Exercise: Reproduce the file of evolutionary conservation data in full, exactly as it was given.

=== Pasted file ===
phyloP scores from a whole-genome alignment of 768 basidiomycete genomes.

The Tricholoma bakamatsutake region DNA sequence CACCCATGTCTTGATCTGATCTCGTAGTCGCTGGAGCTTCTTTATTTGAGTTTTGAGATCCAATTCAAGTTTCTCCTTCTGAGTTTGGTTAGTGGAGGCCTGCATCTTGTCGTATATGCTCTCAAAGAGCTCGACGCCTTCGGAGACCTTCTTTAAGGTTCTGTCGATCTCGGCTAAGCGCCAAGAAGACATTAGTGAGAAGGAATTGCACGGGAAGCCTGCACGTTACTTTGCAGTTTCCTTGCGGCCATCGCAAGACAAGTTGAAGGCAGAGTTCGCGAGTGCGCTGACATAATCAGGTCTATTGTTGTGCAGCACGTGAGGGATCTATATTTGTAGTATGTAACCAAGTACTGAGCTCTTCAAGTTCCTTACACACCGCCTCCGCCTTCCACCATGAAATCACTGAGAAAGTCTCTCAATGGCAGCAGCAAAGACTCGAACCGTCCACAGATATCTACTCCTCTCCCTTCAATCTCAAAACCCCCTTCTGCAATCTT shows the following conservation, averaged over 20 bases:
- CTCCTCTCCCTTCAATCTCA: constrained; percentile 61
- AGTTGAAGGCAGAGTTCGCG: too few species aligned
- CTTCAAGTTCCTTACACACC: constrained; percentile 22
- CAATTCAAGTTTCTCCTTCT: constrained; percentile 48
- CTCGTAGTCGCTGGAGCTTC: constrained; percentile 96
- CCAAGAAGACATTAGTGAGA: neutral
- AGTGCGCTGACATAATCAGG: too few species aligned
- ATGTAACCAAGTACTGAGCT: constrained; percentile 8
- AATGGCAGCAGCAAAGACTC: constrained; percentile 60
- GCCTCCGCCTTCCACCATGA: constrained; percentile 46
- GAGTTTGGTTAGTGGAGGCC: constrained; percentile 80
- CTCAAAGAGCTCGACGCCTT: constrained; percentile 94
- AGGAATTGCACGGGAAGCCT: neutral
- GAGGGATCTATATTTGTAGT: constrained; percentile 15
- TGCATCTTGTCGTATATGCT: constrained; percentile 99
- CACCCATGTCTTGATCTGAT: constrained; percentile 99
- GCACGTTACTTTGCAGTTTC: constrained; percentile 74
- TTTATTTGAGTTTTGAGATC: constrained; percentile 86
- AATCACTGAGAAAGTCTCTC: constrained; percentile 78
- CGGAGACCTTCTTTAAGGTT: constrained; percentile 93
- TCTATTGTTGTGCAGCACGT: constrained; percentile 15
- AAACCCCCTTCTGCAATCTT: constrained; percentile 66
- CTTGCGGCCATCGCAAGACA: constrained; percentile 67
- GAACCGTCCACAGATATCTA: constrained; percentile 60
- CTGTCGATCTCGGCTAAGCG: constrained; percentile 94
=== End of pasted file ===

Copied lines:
phyloP scores from a whole-genome alignment of 768 basidiomycete genomes.

The Tricholoma bakamatsutake region DNA sequence CACCCATGTCTTGATCTGATCTCGTAGTCGCTGGAGCTTCTTTATTTGAGTTTTGAGATCCAATTCAAGTTTCTCCTTCTGAGTTTGGTTAGTGGAGGCCTGCATCTTGTCGTATATGCTCTCAAAGAGCTCGACGCCTTCGGAGACCTTCTTTAAGGTTCTGTCGATCTCGGCTAAGCGCCAAGAAGACATTAGTGAGAAGGAATTGCACGGGAAGCCTGCACGTTACTTTGCAGTTTCCTTGCGGCCATCGCAAGACAAGTTGAAGGCAGAGTTCGCGAGTGCGCTGACATAATCAGGTCTATTGTTGTGCAGCACGTGAGGGATCTATATTTGTAGTATGTAACCAAGTACTGAGCTCTTCAAGTTCCTTACACACCGCCTCCGCCTTCCACCATGAAATCACTGAGAAAGTCTCTCAATGGCAGCAGCAAAGACTCGAACCGTCCACAGATATCTACTCCTCTCCCTTCAATCTCAAAACCCCCTTCTGCAATCTT shows the following conservation, averaged over 20 bases:
- CTCCTCTCCCTTCAATCTCA: constrained; percentile 61
- AGTTGAAGGCAGAGTTCGCG: too few species aligned
- CTTCAAGTTCCTTACACACC: constrained; percentile 22
- CAATTCAAGTTTCTCCTTCT: constrained; percentile 48
- CTCGTAGTCGCTGGAGCTTC: constrained; percentile 96
- CCAAGAAGACATTAGTGAGA: neutral
- AGTGCGCTGACATAATCAGG: too few species aligned
- ATGTAACCAAGTACTGAGCT: constrained; percentile 8
- AATGGCAGCAGCAAAGACTC: constrained; percentile 60
- GCCTCCGCCTTCCACCATGA: constrained; percentile 46
- GAGTTTGGTTAGTGGAGGCC: constrained; percentile 80
- CTCAAAGAGCTCGACGCCTT: constrained; percentile 94
- AGGAATTGCACGGGAAGCCT: neutral
- GAGGGATCTATATTTGTAGT: constrained; percentile 15
- TGCATCTTGTCGTATATGCT: constrained; percentile 99
- CACCCATGTCTTGATCTGAT: constrained; percentile 99
- GCACGTTACTTTGCAGTTTC: constrained; percentile 74
- TTTATTTGAGTTTTGAGATC: constrained; percentile 86
- AATCACTGAGAAAGTCTCTC: constrained; percentile 78
- CGGAGACCTTCTTTAAGGTT: constrained; percentile 93
- TCTATTGTTGTGCAGCACGT: constrained; percentile 15
- AAACCCCCTTCTGCAATCTT: constrained; percentile 66
- CTTGCGGCCATCGCAAGACA: constrained; percentile 67
- GAACCGTCCACAGATATCTA: constrained; percentile 60
- CTGTCGATCTCGGCTAAGCG: constrained; percentile 94